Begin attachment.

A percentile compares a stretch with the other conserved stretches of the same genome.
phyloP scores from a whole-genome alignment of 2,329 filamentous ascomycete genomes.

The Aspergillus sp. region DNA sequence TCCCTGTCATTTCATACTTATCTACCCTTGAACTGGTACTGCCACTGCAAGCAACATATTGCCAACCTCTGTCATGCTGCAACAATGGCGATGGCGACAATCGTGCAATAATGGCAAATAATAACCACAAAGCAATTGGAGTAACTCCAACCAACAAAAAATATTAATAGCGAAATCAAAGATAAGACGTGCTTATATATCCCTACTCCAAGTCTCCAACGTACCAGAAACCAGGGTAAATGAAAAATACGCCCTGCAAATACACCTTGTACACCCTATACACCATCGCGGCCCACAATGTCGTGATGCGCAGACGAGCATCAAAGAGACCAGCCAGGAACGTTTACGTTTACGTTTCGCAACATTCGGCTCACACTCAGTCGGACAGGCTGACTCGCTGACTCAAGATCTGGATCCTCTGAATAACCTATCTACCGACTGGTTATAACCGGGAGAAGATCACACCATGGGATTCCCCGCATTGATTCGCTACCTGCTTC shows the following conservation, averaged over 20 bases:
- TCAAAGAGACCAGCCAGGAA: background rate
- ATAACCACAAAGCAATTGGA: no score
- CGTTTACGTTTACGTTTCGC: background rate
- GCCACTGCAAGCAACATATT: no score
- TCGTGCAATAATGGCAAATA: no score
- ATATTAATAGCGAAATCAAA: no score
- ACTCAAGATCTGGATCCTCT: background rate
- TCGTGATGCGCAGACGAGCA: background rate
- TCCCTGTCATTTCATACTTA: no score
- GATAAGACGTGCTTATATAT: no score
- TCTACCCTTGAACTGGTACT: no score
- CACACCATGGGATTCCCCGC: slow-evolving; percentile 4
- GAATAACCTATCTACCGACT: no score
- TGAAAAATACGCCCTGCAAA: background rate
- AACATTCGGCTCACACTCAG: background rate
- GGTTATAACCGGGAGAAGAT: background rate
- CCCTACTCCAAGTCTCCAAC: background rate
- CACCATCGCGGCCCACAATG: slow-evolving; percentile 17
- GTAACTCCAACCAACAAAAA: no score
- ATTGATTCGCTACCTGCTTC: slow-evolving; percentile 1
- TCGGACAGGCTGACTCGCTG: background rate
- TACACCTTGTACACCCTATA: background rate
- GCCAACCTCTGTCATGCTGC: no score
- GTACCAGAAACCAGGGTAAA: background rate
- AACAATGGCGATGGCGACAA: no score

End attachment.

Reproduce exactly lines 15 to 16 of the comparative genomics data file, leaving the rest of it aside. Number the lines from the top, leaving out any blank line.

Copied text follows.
- CACACCATGGGATTCCCCGC: slow-evolving; percentile 4
- GAATAACCTATCTACCGACT: no score